How sustainable energy can further children’s education (sponsored)

One school on a tiny Kenyan island proves that the introduction of sustainable energy can have a huge impact on learning – and educate young people to help to protect the environment in the future

Camilla Palmer

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It’s hard to imagine life without electric light, so that the sun setting means an end to schoolwork because there’s no light switch to flick on. But until his school became solar-powered, this was normal for 15-year-old Kenyan schoolboy Abdul Aziz. With ambitions to become a pilot – “I want to see what the world looks like from above” – school is important to Abdul. Now, due to renewable energy, he’s got the opportunity to achieve his dream.

Abdul, who loves swimming in the sea and playing football when he’s not at school, lives with his parents and extended family on Wasini, a tiny island just off the Kenyan coast. It’s off-grid, so their home life is totally reliant on kerosene and firewood for fuel. Before the arrival of solar power, studying outside school hours was never an option, simply because there wasn’t enough light. Kerosene lamps are expensive to run as well as being dangerous and unhealthy.

The school recently set up a solar energy plant on its roof with the support of WWF and funding from players of People’s Postcode Lottery. Both teachers and pupils are involved in its upkeep – Abdul himself cleans the panels once a week to make sure they’re working at full capacity. The community is learning that sustainable energy is a viable option. If the only experience of electricity is from a sustainable source – like the sun – then relying on sustainable sources becomes the rule rather than the exception.

Most importantly, the solar lighting means the children can keep learning after dark. They’re more likely to finish the syllabus, take their exams, continue with their education – and pass that legacy on to future generations. WWF’s aim is to help young people understand how energy use contributes to climate change, because they’re the consumers of the future. Children who are interested in caring for their natural environment are among the most concerned about climate change. And children – like Abdul – who get involved with sustainability projects are more likely to form good environmental habits.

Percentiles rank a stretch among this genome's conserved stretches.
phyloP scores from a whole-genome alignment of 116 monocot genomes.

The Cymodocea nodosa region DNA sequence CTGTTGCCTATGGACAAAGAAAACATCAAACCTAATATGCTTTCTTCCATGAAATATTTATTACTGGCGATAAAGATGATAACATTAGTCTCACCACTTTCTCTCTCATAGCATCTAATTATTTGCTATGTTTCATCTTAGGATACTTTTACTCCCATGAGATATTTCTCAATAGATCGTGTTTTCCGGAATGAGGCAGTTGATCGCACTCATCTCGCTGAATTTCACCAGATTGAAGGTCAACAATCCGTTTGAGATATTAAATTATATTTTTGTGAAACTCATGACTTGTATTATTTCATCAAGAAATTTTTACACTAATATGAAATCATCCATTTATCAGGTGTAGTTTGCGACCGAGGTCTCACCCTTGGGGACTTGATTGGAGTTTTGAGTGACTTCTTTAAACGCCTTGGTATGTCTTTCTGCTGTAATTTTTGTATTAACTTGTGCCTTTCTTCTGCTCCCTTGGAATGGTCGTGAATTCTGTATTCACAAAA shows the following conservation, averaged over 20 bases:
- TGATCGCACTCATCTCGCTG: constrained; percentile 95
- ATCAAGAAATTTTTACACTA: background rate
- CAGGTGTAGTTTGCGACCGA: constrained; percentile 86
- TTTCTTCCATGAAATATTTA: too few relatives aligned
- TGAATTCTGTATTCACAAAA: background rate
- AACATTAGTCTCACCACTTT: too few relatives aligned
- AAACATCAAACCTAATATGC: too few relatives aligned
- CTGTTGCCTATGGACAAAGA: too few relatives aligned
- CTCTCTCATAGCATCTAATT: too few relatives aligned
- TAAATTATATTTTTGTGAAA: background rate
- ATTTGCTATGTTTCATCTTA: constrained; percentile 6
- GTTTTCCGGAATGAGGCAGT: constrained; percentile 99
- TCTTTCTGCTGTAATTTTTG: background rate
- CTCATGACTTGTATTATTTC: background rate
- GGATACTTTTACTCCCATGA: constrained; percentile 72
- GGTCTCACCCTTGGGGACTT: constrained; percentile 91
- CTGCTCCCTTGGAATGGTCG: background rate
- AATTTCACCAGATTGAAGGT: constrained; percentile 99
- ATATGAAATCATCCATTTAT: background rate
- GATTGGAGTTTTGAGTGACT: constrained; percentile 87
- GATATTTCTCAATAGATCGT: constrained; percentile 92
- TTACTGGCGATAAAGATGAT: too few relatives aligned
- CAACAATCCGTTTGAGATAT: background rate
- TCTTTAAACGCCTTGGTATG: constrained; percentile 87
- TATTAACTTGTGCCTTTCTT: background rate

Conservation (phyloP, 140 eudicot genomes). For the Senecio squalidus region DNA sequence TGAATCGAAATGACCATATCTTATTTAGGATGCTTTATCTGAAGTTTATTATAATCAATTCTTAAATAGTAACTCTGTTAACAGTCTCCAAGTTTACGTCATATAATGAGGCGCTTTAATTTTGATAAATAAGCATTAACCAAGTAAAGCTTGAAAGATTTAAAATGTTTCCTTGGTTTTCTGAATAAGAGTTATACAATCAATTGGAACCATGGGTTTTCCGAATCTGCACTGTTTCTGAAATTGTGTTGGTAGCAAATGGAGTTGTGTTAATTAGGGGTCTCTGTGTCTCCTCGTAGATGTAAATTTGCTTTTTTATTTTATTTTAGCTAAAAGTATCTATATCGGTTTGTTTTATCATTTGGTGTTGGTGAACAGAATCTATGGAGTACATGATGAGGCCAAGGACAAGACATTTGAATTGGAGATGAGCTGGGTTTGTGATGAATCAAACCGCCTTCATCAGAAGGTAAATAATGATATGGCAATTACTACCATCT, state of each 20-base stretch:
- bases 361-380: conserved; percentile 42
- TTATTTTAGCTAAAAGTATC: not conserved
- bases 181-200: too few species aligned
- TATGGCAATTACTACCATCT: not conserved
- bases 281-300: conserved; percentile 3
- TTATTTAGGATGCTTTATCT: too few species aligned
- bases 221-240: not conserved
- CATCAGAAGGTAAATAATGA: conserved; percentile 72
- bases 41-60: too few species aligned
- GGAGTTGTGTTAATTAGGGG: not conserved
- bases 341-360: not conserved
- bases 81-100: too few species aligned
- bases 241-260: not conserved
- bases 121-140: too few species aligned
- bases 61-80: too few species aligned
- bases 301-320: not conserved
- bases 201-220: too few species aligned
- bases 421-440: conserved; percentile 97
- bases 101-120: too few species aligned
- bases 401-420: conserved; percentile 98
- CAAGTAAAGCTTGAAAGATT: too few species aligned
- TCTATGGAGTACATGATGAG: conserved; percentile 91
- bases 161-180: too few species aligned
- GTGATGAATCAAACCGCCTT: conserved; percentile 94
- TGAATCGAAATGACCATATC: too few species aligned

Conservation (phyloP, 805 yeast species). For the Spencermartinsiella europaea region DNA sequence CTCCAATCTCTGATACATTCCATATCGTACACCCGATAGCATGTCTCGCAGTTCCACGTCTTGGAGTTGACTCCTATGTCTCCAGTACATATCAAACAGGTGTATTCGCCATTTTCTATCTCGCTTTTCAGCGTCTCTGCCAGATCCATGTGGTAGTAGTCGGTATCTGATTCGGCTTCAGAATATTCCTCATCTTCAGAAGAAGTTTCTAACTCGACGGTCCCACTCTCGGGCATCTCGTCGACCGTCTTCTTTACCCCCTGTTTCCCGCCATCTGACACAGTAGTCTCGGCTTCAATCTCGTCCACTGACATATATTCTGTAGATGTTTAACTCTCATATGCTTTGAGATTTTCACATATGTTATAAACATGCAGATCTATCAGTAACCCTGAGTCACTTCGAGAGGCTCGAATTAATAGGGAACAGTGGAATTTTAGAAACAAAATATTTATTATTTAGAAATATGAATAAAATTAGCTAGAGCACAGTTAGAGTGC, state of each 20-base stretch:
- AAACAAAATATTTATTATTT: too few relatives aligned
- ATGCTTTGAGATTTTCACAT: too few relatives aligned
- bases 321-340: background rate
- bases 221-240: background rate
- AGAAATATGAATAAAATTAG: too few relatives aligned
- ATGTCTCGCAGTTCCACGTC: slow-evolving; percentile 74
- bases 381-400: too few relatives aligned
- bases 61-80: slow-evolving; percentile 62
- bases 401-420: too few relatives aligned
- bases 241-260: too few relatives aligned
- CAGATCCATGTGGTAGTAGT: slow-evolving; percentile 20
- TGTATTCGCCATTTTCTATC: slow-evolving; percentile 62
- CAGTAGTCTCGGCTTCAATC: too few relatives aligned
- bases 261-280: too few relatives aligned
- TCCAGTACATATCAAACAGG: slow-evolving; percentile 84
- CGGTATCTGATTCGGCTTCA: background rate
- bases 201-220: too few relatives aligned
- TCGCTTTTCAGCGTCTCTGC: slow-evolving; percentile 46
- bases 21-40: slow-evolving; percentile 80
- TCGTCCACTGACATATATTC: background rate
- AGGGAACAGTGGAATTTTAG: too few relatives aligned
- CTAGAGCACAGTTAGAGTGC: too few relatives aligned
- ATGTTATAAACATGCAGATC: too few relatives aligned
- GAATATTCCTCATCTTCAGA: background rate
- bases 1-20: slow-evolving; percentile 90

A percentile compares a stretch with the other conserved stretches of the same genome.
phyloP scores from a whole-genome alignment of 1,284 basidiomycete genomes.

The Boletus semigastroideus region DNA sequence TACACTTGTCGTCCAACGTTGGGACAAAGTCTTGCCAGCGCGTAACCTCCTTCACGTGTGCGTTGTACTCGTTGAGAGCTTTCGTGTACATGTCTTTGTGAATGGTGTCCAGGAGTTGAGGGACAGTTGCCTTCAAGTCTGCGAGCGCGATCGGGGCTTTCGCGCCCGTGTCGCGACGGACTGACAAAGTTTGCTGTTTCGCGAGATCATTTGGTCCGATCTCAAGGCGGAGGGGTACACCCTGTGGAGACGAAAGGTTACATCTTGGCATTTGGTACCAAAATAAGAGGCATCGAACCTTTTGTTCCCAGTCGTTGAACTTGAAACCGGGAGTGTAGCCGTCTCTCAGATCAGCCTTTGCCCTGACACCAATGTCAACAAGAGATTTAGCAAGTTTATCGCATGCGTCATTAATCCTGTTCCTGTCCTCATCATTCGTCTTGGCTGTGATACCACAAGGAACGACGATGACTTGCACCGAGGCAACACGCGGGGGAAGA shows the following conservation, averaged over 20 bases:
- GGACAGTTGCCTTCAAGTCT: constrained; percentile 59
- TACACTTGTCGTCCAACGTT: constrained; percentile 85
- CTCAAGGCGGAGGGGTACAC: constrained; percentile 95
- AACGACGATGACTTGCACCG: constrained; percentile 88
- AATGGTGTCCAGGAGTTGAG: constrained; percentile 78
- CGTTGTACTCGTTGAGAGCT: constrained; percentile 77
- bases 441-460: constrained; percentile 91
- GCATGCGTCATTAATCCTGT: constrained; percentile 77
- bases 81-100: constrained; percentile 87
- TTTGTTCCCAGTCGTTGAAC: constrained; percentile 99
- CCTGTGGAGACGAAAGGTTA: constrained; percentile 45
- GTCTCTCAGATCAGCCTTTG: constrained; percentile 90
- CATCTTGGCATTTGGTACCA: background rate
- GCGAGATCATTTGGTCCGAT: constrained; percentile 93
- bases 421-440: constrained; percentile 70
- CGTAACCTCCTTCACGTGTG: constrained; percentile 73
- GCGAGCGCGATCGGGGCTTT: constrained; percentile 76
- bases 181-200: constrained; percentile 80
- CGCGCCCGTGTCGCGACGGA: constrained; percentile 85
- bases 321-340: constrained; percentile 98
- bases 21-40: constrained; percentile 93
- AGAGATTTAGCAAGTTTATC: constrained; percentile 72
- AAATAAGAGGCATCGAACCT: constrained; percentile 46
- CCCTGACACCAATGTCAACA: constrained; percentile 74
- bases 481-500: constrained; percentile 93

Sustainable energy can transform lives

Abdul’s story, and the impacts that projects like this are having in Kenyan communities have been highlighted in a new film by WWF, designed to show how sustainable energy can transform lives. WWF’s work in the region includes improving access to sustainable, clean and efficient energy by helping communities to set up solar lighting and adopt fuel-efficient stoves.

Greg Armfield, senior producer at WWF, spent several days with Abdul, both at home with his family and at school. He says Abdul’s life has been transformed – almost in the time it takes to switch on a light.

“Previously it was very hard for me to study when darkness fell,” says Abdul. “We had to use paraffin lamps, which produce a lot of smoke, which makes us sick. Now my school has electricity from solar power.”

Using clean energy from sustainable sources, such as the sun and wind, means we use less fossil fuels and this can help to reduce the effects of climate change.

The population in the coastal region of East Africa is set to double to 44 million by 2030, and with 90 per cent of Kenya’s rural households like Abdul’s depending on firewood for cooking, it’s not hard to see why over 80 per cent of some forests in coastal Kenya have been lost in the last 100 years.